In 2003, I had a two year old and an infant and a husband in the hospital with a ruptured appendix. While he was recovering from an internal infection explosion and spending a week in the hospital, I was busy taking care of my babies and running back and forth to the hospital. Getting the mail, and taking over paying the bills, I found credit card statements that I did not know we had. I discovered we were $20,000 in debt from credit cards alone.
The world stopped that day.
I looked around at our brand new townhome that we had just built and a brand new SUV that we had just purchased and I realized the very, very deep pit we had dug for ourselves. Soon after my husband was home from the hospital and the weight of our situation settled on me, I laid in bed feeling trapped and confused and angry and alone. I imagined grabbing my two young boys out of their cribs and leaving my husband. How did we get here? How did this happen? What does our future hold?
I didn't leave. Instead, we declared that this was our turning point. We made the hard decision to sell our car and our brand new, beautiful house. We worked very hard and deliberately over the next 5 years to get out of debt. The budget was sliced and diced until it felt like nothing was left. It was time to stop ignoring the budget and the numbers and the mess. We had to tackle this head-on.
I bought food that would stretch as far as possible, using recipes with the word frugal in the title. One day in the grocery store, an older gentleman saw me using a calculator as I placed each item in the cart. Every decision mattered, and he could tell. Very gently, he pointed out the discount bin in the meat section—it was the meat that was set to expire in a day or two, and deeply discounted in price. I stocked my freezer each week from that bin, and we filled in the gaps with pasta and rice. I cut coupons for everything, and drove to several stores each week, just to find the best deal for milk and toothpaste. I vowed to not purchase anything without a coupon. I treated myself to a gourmet coffee only on Tuesdays, when the mochas were discounted to $2.00. In the drive through window, I handed the barista my assorted change, embarrassed that it came from crevices in my couch and the change drawer in my minivan.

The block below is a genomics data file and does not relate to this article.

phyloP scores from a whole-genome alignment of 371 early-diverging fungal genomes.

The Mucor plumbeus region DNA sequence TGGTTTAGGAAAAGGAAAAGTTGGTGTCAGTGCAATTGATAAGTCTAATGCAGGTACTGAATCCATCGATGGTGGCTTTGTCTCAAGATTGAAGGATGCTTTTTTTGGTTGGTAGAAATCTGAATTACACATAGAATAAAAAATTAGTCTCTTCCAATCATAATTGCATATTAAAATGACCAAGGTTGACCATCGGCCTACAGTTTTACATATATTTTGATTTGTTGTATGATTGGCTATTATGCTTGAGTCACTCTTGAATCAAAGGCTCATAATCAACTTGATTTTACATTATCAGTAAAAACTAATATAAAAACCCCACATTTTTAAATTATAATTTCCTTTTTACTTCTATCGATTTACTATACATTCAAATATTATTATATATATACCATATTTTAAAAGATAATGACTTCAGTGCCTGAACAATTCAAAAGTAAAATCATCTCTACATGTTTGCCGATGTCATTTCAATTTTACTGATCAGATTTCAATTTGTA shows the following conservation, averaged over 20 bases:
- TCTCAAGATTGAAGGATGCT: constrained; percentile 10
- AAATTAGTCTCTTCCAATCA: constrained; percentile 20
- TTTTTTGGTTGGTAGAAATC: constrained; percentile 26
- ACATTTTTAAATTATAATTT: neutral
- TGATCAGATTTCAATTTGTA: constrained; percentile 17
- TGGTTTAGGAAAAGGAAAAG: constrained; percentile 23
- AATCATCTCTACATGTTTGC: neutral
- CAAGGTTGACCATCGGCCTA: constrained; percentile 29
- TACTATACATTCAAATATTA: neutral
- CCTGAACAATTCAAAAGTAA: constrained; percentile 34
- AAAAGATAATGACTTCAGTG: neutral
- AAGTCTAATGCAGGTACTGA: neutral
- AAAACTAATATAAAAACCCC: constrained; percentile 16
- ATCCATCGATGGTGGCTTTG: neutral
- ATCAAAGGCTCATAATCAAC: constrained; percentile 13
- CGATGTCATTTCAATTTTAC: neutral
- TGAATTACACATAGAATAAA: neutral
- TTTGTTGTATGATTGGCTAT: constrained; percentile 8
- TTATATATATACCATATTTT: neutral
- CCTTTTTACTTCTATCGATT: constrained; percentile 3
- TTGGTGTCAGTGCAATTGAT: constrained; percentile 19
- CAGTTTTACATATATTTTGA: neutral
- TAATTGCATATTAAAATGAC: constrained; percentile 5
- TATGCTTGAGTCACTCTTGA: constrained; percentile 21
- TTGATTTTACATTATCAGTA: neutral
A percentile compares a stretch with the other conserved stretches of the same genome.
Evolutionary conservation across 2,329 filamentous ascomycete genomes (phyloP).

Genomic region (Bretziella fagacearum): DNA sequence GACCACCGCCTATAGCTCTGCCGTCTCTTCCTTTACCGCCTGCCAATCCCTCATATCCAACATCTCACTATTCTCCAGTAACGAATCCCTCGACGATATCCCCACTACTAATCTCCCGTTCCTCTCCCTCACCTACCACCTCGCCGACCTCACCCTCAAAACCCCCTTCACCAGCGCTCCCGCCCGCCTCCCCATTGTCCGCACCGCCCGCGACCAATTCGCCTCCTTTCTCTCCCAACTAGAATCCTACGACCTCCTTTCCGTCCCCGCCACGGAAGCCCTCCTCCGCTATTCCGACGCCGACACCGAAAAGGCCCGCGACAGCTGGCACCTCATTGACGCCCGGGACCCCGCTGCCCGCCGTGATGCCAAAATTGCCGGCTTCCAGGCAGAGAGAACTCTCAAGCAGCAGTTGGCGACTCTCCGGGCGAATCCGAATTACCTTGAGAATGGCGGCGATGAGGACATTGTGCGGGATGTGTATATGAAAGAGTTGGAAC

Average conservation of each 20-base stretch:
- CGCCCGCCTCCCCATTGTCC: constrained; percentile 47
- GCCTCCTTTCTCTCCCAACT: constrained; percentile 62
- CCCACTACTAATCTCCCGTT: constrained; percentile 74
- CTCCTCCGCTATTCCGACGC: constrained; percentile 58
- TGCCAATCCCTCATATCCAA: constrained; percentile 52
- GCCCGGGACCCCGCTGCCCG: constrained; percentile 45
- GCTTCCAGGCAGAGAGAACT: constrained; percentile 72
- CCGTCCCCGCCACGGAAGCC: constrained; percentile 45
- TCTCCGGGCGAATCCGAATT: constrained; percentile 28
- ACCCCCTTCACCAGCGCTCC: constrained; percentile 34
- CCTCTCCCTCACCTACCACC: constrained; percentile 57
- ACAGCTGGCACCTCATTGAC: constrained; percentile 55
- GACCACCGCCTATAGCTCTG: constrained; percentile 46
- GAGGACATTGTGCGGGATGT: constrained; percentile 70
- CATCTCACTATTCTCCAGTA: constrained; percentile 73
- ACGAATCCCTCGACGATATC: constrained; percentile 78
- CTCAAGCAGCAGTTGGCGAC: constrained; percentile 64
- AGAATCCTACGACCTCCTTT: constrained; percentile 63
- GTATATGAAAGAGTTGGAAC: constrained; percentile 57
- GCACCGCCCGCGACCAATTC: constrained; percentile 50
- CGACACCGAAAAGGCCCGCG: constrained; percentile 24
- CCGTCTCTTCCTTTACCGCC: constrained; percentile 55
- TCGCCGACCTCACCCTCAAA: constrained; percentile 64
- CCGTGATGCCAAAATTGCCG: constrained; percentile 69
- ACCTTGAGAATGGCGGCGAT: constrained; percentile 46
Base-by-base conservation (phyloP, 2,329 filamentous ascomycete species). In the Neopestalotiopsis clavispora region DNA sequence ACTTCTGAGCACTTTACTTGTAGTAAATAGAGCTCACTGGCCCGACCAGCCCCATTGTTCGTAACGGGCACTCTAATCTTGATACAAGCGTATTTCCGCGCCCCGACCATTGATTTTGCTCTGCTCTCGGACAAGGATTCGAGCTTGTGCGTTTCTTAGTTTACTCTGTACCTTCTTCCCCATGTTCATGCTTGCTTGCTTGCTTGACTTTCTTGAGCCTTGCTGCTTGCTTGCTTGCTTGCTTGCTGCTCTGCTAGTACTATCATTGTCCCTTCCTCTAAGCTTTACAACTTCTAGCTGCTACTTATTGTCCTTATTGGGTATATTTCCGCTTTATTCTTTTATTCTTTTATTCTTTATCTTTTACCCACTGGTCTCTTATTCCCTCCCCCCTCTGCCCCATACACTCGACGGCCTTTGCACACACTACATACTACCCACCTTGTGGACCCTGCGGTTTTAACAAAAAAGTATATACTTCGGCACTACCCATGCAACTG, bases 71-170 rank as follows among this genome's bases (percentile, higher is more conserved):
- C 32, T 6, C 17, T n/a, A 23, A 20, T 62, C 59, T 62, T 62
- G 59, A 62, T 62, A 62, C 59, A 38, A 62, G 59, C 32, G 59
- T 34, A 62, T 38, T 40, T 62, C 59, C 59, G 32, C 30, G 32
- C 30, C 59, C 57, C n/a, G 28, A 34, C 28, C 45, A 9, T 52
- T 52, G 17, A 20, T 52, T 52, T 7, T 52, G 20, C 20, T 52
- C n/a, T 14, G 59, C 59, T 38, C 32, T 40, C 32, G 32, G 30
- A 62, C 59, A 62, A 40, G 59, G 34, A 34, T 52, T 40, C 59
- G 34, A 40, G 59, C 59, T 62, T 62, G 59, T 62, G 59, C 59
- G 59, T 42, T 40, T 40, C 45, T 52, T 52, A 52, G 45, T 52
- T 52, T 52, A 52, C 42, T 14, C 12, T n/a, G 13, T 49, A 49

In the summer, I only shopped at garage sales, and even then, my husband begrudgingly handed over a limited amount of cash and change for me to use. (I think my mother-in-law saw what our predicament—because she offered to buy the kids shoes every year. What a blessing!)
The entire whole time that we clawed our way out of debt and attempted to re-wire our brains and lifestyle, I was growing my small business. The motivation to make more money to support our family was overwhelming. I did what I knew how to do, and I relied on books and friends and other business owners to fill in the gaps. I was desperate to make my little company grow.
At that time, I taught piano lessons and I hired other piano teachers to teach lessons as well. To make more money, I knew I had to multiply myself. I handled all the billing, scheduling, and administration. People called me for lessons, and I matched them with a teacher who would come to their home for lessons.
I worked every afternoon, while my kids napped, working on developing new systems and new organizational tools for my staff. I wrote emails and newsletters late at night, when my kids were finally asleep. I kept business books I wanted to read on the back of the toilet and read a few pages in the bathroom every day. I took walks with the stroller and the tricycles and prayed for wisdom and direction and ideas. I had a separate cell phone for the business, but because I was so busy with the kids, it sat in the drawer until I could answer the calls while my husband gave the kids a bath at night. I was so embarrassed to make follow up calls at 8:00pm, but my prospective clients were grateful that I had gotten back to them. I was good at what I did and I closed nearly every sale, steadily adding new clients and growing my business.